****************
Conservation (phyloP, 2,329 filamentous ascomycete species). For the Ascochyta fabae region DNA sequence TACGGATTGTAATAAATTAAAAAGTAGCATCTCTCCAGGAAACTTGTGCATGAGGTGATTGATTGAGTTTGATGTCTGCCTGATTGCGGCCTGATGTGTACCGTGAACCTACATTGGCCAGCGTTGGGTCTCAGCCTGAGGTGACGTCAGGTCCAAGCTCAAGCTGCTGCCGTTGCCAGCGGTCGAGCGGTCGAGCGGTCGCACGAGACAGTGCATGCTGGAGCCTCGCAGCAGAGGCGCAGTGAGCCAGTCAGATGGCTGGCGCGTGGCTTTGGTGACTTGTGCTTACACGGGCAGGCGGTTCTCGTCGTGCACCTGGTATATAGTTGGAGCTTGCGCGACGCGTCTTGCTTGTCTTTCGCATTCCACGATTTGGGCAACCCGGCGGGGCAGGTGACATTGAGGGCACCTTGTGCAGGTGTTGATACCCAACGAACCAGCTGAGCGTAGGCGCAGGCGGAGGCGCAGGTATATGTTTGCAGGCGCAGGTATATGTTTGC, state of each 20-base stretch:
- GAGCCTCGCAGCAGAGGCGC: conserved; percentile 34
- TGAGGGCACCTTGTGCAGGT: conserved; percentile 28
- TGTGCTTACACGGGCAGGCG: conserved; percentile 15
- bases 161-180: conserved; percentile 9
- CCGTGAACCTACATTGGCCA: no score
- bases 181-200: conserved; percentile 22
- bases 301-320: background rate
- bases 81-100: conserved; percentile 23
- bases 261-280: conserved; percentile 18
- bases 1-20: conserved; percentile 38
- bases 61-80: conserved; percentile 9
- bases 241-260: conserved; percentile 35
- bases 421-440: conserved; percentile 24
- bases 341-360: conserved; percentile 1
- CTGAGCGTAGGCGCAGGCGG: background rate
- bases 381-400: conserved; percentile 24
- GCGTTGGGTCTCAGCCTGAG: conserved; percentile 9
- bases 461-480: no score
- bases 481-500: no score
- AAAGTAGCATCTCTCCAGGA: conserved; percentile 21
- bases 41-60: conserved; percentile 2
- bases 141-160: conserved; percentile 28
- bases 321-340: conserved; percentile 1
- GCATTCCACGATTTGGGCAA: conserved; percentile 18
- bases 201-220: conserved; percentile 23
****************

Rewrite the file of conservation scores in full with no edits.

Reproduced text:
Conservation (phyloP, 2,329 filamentous ascomycete species). For the Ascochyta fabae region DNA sequence TACGGATTGTAATAAATTAAAAAGTAGCATCTCTCCAGGAAACTTGTGCATGAGGTGATTGATTGAGTTTGATGTCTGCCTGATTGCGGCCTGATGTGTACCGTGAACCTACATTGGCCAGCGTTGGGTCTCAGCCTGAGGTGACGTCAGGTCCAAGCTCAAGCTGCTGCCGTTGCCAGCGGTCGAGCGGTCGAGCGGTCGCACGAGACAGTGCATGCTGGAGCCTCGCAGCAGAGGCGCAGTGAGCCAGTCAGATGGCTGGCGCGTGGCTTTGGTGACTTGTGCTTACACGGGCAGGCGGTTCTCGTCGTGCACCTGGTATATAGTTGGAGCTTGCGCGACGCGTCTTGCTTGTCTTTCGCATTCCACGATTTGGGCAACCCGGCGGGGCAGGTGACATTGAGGGCACCTTGTGCAGGTGTTGATACCCAACGAACCAGCTGAGCGTAGGCGCAGGCGGAGGCGCAGGTATATGTTTGCAGGCGCAGGTATATGTTTGC, state of each 20-base stretch:
- GAGCCTCGCAGCAGAGGCGC: conserved; percentile 34
- TGAGGGCACCTTGTGCAGGT: conserved; percentile 28
- TGTGCTTACACGGGCAGGCG: conserved; percentile 15
- bases 161-180: conserved; percentile 9
- CCGTGAACCTACATTGGCCA: no score
- bases 181-200: conserved; percentile 22
- bases 301-320: background rate
- bases 81-100: conserved; percentile 23
- bases 261-280: conserved; percentile 18
- bases 1-20: conserved; percentile 38
- bases 61-80: conserved; percentile 9
- bases 241-260: conserved; percentile 35
- bases 421-440: conserved; percentile 24
- bases 341-360: conserved; percentile 1
- CTGAGCGTAGGCGCAGGCGG: background rate
- bases 381-400: conserved; percentile 24
- GCGTTGGGTCTCAGCCTGAG: conserved; percentile 9
- bases 461-480: no score
- bases 481-500: no score
- AAAGTAGCATCTCTCCAGGA: conserved; percentile 21
- bases 41-60: conserved; percentile 2
- bases 141-160: conserved; percentile 28
- bases 321-340: conserved; percentile 1
- GCATTCCACGATTTGGGCAA: conserved; percentile 18
- bases 201-220: conserved; percentile 23